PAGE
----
Lake Waccamaw

Lake Waccamaw

Below is a post from 2005. It was mentioned in Fred’s memorial service today so I reposted it. But, I suggest that you look at the comments at the bottom of the original post for some of the best insights and memories of Fred from his friends. Rest in peace, Fred. You were loved greatly.

slowly she turned

My cousin owns a beautiful place on Lake Waccamaw, where a house that my grandfather built in 1952 stands next to a sandy beach under bald cypresses. Across the road from the house is a canal where alligators swim and sweet bays grow wild.

Lake Waccamaw is a natural lake with some species that don’t exist anywhere else in the world. Its origin, along with the other smaller Carolina Bay lakes, has been a subject of much research and speculation. The theory that the lakes are fed by artisian springs makes a lot of sense to me, since this property boasts one of the few artisian wells on Lake Waccamaw. The water rises through an old pipe and is icy cold and clear.

Thank God the alligators don’t seem to have any interest in the lake. That’s probably because it is sandy and clear (at least in front of…

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coffee pot posts, Lake Waccamaw, North Carolina

Saturday Morning Coffee Pot Post at Lake Waccamaw


Sitting on the old glider on the screened back porch of my cousin Fred’s house, one of my favorite places in the world to be. Although we could have stayed at my sister’s house down the road, which is much, much nicer, we chose to come here this weekend because we have such an affinity for this place. I’ve been coming here all my life, and Sandy and I spent our wedding night here almost 29 years ago. I can’t count the number of nights I have spent in this house. It is well into the hundreds, I’m sure.

Fred left this earth on the day that we came down here. He was our only living cousin on my father’s side, and was more like a brother than a cousin. My sister was closest in age to him and loved him dearly. She is trying to decide if she will be able to speak at his service on Monday.

He had been in Hospice for more than a year, so his suffering was great. His wife is an angel.

I don’t know what will happen to this place.

The birds are amazing here. So many songbirds, many different water fowl. The mornings are filled with the chirps, chitters, knocks, squawks, and melodies of more variety than I’ve ever heard anywhere else. We have heard the wild laughter of loons as they prepare to fly north.

Today my brother will come for a family Easter dinner, and we will hang out on the pier at my sister’s house and share memories of Fred.

I have collected a wealth of driftwood and other objects for a new Lake weaving, and there will be many photographs uploaded later when I have a better Internet connection. In the meantime, I am going to enjoy the rest of this pot of coffee looking out at the lake, and the bones of my favorite tree who is still undressed from the winter, and do a bit of stitching in time with the music of the birds.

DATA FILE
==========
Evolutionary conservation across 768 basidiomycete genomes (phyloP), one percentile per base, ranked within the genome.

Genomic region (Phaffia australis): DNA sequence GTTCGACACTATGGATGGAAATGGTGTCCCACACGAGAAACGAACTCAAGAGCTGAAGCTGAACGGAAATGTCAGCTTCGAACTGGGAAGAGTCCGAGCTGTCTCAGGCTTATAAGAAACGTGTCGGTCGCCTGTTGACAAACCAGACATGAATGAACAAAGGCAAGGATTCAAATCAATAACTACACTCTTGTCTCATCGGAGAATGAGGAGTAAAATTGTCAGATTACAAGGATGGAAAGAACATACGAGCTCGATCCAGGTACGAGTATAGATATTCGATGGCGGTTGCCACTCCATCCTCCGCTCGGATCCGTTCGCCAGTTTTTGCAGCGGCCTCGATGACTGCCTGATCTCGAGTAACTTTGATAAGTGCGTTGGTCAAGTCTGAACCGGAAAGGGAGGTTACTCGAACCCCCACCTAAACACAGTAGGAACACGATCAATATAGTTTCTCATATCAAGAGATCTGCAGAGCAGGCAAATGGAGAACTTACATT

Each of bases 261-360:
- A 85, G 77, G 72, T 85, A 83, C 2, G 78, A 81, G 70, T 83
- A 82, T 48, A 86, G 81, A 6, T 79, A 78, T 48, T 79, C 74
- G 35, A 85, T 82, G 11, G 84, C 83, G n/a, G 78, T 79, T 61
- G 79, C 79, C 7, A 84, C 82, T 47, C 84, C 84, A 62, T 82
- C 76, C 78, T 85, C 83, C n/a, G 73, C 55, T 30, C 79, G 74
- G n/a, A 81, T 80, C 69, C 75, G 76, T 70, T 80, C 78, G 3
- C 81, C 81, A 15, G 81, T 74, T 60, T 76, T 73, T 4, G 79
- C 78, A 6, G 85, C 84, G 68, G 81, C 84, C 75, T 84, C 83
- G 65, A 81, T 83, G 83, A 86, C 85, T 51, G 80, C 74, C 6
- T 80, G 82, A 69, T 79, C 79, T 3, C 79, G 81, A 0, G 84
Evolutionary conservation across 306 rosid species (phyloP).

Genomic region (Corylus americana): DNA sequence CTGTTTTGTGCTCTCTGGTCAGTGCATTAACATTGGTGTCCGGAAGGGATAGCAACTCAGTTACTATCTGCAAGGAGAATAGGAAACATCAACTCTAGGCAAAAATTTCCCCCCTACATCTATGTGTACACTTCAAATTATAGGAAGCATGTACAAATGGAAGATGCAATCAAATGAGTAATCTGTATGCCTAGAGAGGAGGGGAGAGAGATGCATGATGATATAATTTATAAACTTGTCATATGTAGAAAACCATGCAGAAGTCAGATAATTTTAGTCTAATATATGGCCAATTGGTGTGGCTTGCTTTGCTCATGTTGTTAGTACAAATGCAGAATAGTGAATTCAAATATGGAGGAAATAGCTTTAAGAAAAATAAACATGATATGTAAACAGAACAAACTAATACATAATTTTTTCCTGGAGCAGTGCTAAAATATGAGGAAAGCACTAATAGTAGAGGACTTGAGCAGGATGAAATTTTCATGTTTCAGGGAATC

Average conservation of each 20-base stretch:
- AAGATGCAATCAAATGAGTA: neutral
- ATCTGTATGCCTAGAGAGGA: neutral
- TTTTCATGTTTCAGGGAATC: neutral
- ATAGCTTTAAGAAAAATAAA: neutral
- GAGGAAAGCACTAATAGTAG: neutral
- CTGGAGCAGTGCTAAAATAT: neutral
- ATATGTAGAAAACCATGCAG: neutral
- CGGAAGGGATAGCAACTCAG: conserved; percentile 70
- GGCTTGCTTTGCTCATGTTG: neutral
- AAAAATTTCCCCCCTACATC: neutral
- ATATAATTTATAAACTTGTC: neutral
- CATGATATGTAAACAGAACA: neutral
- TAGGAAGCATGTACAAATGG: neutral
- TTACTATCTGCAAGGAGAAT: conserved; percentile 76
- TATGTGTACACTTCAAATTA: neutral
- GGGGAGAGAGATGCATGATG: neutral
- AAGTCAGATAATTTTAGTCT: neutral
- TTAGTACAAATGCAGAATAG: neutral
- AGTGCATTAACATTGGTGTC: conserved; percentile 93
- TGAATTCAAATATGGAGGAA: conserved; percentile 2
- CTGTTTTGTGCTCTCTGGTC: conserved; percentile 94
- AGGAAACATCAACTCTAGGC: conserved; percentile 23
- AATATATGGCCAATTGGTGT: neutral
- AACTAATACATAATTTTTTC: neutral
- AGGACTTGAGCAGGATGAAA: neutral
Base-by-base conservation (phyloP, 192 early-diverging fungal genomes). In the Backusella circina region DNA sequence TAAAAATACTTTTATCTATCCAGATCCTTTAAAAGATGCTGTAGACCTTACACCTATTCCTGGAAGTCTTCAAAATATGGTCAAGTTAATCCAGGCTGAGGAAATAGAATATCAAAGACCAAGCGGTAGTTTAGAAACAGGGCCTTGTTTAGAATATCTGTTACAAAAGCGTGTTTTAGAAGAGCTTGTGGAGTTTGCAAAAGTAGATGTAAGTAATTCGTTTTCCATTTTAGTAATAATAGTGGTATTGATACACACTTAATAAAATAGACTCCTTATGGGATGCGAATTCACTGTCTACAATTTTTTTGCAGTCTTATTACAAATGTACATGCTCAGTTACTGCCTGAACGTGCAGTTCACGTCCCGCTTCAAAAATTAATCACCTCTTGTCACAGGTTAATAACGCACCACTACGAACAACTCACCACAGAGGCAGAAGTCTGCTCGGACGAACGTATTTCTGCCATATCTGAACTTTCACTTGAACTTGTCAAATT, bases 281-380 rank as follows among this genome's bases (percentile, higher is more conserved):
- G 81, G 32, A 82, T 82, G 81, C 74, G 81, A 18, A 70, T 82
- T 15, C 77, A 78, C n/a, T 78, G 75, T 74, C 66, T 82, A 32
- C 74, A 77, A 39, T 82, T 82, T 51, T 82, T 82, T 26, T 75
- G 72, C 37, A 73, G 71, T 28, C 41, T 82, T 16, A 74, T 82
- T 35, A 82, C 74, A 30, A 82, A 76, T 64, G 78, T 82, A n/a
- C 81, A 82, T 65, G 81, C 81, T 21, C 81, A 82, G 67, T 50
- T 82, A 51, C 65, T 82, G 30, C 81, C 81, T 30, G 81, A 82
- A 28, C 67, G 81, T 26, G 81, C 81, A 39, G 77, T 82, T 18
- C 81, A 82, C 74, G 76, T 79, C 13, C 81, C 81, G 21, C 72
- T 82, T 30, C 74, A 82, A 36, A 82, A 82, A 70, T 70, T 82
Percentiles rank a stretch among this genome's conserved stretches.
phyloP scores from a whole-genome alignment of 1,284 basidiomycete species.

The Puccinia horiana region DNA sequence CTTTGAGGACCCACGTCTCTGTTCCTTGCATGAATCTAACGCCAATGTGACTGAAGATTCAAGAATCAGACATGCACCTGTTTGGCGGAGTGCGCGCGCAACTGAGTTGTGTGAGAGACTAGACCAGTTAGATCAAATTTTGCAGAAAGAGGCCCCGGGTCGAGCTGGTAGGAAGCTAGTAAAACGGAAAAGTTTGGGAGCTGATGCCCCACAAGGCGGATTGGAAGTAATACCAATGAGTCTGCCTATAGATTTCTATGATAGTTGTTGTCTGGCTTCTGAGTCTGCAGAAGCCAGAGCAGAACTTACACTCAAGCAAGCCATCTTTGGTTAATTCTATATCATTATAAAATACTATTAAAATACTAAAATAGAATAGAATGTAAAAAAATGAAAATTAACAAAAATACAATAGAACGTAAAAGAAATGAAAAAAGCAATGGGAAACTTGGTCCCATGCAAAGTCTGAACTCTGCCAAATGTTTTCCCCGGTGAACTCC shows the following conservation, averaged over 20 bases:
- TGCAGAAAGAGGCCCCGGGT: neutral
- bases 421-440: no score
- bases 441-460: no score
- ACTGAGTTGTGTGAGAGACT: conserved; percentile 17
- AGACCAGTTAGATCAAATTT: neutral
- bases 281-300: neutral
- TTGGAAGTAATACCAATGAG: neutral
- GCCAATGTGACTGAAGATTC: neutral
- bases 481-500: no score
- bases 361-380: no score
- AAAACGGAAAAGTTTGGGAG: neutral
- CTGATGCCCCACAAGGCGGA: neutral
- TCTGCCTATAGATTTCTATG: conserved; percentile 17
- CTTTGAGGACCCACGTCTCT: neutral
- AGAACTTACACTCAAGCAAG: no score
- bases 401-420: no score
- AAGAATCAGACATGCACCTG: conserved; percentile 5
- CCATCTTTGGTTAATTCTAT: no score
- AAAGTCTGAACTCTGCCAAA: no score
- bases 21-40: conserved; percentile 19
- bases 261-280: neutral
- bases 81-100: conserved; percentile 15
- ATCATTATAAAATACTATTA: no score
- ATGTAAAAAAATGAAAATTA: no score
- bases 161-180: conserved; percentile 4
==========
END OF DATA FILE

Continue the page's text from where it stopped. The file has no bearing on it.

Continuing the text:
art, Family, fiber art, Lake Waccamaw, tapestry, weaving

Labor Day weekend at Lake Waccamaw


Labor Day weekend was a mix of hard work and fun. Sandy and I met my sister, brother, and brother-in-law at Mama’s house in Marietta with a rented UHaul van. We filled it up with two bed frames, a set of double mattresses, two chests of drawers, my mother’s sewing machine/table, a wicker rocking chair, and various boxes of stuff that we could squeeze into every last bit of space. We moved a very nice old oak cabinet to my sister and brother-in-law’s new place at Lake Waccamaw. In between loading up on Saturday afternoon and unloading on Monday, we had a relaxing dinner with my brother and sister-in-law (no pics) and chilled out on the pier on Sunday. Even the rain was pleasant.

Not the greatest selfie of me, but I’m trying not to be vain. That’s my sister, brother-in-law, me, and Sandy.

Sandy plays chess with Tim. I love his beard! Every now and then he threatens to shave it and I have a fit.

Now I have the four-poster bed and matching chest of drawers in “my” bedroom. A friend of ours took the futon and queen mattress that I was using in there. I put my mother’s chest of drawers that she used as a dresser in my studio. Her sewing machine is a Singer from around 1960, I think. She always kept it oiled and well maintained because she used it a lot, sewing our clothes when we were kids and quilting and other sewing projects when she got older. I am proud to have it.

Here’s a photo that was in the treasure trove of photos Lisa found in her house. We think that she was about 13 years old and so that would date it around 1936.

I submitted the 98% Water tapestry to the ATA Biennial. Pam Patrie is responsible for the excellent job of mounting it. I’ll find out if it gets juried in in January.

I was asked to include a comment about the tapestry. I said that this was a self-portrait that melted. Here’s the detail shot.

Now I need to get ready for Sandy and I to go to Colorado! Then I will probably have to spend a few weekends in Marietta to finish cleaning Mama’s house for its new owner. I will be very glad to get this off my mind.